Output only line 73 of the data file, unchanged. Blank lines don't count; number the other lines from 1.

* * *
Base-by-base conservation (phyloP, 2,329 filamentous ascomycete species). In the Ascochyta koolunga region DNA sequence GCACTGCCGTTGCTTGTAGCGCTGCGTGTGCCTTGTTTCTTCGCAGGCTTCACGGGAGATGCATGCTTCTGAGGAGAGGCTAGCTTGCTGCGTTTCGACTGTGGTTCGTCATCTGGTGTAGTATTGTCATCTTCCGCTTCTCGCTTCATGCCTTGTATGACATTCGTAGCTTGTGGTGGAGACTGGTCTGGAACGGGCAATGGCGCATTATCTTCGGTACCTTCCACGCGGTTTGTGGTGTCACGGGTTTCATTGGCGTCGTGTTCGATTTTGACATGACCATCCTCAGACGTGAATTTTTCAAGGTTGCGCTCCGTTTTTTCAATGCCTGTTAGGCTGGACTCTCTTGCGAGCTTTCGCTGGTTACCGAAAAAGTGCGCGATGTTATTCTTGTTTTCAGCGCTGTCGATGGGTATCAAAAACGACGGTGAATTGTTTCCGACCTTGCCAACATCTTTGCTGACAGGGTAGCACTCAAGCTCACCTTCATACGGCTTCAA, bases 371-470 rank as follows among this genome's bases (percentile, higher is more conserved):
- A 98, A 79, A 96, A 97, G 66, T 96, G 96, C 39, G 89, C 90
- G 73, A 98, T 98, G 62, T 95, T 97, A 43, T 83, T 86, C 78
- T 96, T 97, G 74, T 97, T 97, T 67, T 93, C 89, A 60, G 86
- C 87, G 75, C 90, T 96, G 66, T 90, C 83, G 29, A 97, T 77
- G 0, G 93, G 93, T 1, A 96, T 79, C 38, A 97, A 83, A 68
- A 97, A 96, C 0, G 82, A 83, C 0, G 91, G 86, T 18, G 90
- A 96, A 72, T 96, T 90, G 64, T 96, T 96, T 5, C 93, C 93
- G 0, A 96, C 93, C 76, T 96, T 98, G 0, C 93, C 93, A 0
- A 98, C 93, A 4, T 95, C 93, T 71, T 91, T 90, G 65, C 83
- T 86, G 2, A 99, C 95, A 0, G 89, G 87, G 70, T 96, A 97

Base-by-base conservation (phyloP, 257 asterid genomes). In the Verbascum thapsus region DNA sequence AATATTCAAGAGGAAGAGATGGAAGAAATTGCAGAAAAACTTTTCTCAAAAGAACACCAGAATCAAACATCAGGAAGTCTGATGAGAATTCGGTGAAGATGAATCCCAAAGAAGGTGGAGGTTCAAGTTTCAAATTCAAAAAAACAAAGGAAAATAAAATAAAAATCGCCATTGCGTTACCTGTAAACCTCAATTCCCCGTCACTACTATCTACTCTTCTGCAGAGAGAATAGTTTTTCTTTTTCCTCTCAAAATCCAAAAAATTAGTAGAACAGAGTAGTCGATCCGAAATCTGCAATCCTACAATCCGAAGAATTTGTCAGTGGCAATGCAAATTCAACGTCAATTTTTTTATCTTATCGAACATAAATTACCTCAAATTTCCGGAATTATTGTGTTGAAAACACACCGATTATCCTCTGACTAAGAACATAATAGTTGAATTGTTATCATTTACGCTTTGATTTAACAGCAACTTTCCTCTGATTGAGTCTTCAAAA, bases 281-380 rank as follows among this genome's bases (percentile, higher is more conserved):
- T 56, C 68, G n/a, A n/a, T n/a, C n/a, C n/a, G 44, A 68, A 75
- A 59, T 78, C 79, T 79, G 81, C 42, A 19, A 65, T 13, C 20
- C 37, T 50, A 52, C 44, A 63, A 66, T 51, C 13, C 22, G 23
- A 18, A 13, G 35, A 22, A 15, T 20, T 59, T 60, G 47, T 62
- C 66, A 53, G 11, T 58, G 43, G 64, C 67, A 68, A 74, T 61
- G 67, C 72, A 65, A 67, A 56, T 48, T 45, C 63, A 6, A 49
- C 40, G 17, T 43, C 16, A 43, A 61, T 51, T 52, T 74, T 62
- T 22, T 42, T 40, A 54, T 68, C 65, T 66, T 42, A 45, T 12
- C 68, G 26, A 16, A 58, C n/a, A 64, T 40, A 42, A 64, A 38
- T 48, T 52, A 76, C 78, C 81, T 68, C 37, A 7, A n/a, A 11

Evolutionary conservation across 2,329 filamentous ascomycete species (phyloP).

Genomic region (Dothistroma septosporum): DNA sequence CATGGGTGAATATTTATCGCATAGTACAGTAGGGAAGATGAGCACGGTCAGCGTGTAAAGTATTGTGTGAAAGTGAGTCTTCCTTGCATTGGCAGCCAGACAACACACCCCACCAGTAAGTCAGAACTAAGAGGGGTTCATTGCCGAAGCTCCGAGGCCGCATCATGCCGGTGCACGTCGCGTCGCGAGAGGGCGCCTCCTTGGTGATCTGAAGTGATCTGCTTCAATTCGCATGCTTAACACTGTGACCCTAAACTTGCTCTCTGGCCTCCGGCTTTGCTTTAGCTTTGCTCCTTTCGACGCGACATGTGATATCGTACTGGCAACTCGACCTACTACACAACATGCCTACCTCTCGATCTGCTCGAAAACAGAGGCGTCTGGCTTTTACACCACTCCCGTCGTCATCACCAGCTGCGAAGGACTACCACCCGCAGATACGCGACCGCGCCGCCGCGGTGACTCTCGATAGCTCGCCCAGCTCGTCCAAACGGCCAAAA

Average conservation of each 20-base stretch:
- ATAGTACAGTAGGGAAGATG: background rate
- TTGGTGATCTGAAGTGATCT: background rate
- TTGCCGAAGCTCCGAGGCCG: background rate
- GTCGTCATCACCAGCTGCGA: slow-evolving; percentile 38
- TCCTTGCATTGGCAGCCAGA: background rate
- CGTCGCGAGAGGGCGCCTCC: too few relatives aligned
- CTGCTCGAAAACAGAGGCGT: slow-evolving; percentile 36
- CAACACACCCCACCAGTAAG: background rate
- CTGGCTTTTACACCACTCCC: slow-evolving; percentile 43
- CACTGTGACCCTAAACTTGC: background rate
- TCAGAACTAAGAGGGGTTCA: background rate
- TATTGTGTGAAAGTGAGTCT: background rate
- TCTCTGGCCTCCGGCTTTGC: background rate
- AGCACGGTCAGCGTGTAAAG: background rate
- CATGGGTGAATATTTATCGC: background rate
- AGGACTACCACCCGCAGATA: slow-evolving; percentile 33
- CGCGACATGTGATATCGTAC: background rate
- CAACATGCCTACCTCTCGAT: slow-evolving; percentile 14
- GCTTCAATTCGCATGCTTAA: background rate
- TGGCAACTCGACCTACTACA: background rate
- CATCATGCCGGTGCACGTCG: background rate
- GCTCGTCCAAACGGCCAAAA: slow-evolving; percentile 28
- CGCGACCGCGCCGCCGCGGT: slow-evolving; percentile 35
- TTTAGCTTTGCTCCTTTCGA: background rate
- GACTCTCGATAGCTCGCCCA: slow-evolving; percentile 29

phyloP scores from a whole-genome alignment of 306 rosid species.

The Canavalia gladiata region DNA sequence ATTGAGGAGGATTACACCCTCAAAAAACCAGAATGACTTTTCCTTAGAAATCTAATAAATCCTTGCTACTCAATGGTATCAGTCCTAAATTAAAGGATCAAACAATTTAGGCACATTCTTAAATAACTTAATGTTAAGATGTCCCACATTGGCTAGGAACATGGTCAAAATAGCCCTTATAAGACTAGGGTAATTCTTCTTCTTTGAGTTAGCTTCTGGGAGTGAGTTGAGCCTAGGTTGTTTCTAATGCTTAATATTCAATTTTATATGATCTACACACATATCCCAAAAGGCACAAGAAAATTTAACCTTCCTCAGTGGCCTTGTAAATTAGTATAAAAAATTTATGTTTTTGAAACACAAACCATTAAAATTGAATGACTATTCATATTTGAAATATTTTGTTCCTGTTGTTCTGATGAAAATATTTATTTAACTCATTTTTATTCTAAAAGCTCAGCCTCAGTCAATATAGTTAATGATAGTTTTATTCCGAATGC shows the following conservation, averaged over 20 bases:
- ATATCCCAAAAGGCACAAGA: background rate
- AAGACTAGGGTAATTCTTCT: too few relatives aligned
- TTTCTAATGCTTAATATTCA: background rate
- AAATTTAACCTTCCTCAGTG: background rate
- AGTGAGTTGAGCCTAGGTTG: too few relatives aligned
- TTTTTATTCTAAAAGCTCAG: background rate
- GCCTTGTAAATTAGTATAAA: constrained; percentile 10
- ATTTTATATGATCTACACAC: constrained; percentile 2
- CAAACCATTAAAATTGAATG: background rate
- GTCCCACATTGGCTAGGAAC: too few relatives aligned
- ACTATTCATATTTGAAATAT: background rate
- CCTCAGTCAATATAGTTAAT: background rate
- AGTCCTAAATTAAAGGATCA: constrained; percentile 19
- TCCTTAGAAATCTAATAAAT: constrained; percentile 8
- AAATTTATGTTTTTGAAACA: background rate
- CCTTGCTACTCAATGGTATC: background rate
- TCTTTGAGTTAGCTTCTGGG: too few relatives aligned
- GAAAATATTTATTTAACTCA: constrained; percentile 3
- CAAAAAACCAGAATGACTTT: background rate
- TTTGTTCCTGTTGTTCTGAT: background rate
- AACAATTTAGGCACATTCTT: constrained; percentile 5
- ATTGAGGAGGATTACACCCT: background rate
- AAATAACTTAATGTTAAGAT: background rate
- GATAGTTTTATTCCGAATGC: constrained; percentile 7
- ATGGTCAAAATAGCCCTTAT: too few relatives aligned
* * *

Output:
- AACAATTTAGGCACATTCTT: constrained; percentile 5